Thoughts on politics and life from a liberal perspective

Tuesday, 27 April 2010

Could David Cameron be the PM to introduce a proportional electoral system?

Bear with me here. I know that the Conservatives seem viscerally opposed to a change in the electoral system for the Commons. I have heard enough Tory MPs speak about this and debated with enough Tory members and activsts to know that there are very few of them in favour of any change to First Past the Post. In fact it is possibly the issue that unites them the most.

So why on earth would David Cameron introduce a proportional electoral system if he were to become Prime Minister?

Well I think something fundamental has changed in the last two weeks. Electoral reform has traditionally been a subject only of interest to a small number of political obsessives (Hello!). We bang on about the iniquities of the existing system and point out how much better things will be once we are on the sunny uplands of Proportionality. And people largely ignore us. It's a boring, technocratic argument about boundaries, constituency links and arcane algorithms used to divvy up the votes and decide who has won (we are told). Therefore most people in this country have not really been aware of the big problems with the existing system and what could be done about it. The argument was simply never had in the mainstream.

That used to be enough to keep us suppressed. However since the Lib Dems shot up in the polls two weeks ago and have since been either first or second in the popular share of the vote according to polls a day has not gone by when electoral reform has not been discussed in the mainstream media. There has been newspaper article after newspaper article, TV report after TV report and in each one the bar charts have done their work. You know the ones. The ones that show the Lib Dems maybe getting 30% or more of the vote and yet only getting about 13% of the seats. Or that show Labour in a clear third place in terms of vote share and yet in a clear first place in terms of seats.

There can be very few people who watch or read news in the UK now who are not very aware of these facts. It is starting to show through in opinion polls. A majority in a recent YouGov poll stated they were in favour of a more proportional system. I think whatever happens in the election, the facts that have been revealed to the public during this election campaign will stick.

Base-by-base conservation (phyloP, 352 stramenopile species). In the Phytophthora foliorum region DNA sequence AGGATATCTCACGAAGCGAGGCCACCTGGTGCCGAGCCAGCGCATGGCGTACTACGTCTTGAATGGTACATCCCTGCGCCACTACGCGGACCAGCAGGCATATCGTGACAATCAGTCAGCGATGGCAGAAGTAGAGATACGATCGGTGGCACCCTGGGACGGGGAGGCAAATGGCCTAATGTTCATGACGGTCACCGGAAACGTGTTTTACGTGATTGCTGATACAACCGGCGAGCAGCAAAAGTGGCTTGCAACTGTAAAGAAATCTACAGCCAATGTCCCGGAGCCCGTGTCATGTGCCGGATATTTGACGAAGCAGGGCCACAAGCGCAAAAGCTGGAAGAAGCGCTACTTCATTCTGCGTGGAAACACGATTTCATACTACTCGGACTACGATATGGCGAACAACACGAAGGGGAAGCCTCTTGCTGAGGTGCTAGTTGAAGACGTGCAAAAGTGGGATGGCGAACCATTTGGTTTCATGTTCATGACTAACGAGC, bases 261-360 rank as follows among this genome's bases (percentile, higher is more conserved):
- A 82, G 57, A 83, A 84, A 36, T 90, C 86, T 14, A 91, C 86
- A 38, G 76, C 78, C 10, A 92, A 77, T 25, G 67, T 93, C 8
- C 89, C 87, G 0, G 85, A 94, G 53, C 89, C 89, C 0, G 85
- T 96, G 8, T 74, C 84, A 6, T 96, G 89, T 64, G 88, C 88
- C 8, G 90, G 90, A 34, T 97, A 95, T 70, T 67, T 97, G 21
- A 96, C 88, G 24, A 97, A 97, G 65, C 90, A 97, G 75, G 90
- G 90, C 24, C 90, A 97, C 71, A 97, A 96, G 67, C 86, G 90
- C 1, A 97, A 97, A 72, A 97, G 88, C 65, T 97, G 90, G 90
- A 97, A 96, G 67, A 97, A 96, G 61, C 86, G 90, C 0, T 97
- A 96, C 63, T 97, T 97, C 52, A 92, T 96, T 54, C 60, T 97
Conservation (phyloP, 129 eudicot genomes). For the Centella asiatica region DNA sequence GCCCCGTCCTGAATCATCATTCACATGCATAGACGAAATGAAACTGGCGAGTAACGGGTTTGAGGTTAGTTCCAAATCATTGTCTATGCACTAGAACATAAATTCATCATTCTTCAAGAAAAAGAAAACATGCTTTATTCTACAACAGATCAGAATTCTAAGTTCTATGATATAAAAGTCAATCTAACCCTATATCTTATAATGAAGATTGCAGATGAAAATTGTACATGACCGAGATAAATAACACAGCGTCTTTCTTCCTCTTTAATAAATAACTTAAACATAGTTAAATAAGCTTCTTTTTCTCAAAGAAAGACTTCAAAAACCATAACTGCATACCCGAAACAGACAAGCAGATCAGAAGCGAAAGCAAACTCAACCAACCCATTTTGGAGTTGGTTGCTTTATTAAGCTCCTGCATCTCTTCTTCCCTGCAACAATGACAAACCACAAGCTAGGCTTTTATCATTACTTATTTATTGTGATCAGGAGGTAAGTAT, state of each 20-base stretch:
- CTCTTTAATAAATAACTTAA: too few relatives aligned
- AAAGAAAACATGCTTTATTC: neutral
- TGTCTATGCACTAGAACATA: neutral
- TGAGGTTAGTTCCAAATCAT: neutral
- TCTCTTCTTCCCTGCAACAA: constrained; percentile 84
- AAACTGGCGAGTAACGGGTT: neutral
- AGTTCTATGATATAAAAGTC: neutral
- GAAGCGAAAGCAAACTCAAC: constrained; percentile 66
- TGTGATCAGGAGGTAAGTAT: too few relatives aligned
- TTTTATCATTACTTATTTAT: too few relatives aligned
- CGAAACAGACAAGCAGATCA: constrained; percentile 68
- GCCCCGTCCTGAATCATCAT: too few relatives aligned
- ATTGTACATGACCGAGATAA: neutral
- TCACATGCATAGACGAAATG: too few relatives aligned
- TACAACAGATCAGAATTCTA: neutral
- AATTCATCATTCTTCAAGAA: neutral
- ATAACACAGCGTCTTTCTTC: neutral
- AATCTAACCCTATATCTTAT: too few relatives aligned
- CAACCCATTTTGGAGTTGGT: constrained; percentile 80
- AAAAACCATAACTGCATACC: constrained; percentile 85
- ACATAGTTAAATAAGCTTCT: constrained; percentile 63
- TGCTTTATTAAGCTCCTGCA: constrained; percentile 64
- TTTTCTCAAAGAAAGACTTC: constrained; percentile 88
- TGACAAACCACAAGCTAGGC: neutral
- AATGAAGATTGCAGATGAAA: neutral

So what does that have to do with David Cameron?

Well, all of this will not have gone unnoticed by the Tory leadership. They may be dead against change but they will be wary of ending up on the wrong side of the argument. Hence David Cameron's refusal yesterday to be 100% straight on this. He was asked 4 times and even though each time he stated he was not in favour he would not categorically rule out change under him. Why would he not do this? Because he wants to keep his options open. I used to think until recently that the Tories would never do a deal on electoral reform but now I am not so sure.

Nick Clegg has stated that a referendum on a proportional system is a prerequisite for co-operation in a balanced parliament situation. Some senior Labour figures appear to be receptive to this and I would not be at all surprised if they were willing to pay this price. There is a tradition within the party for change and although they have lost the battle for the last 13 years, they are likely to move into the ascendency now.

If the Conservatives refuse to countenance any move to put a change to the electorate in a referendum then they are effectively ruling themselves out of being able to rule with any sort of a majority if they cannot get more than 325 seats themselves. They may even be pushing the other two main parties together and hence themselves into opposition by holding out on this.

And if an electoral reform referendum is going to happen anyway then an alternative approach may well beckon for them. Perhaps David Cameron will calculate that they might as well be involved in putting it to the country themselves.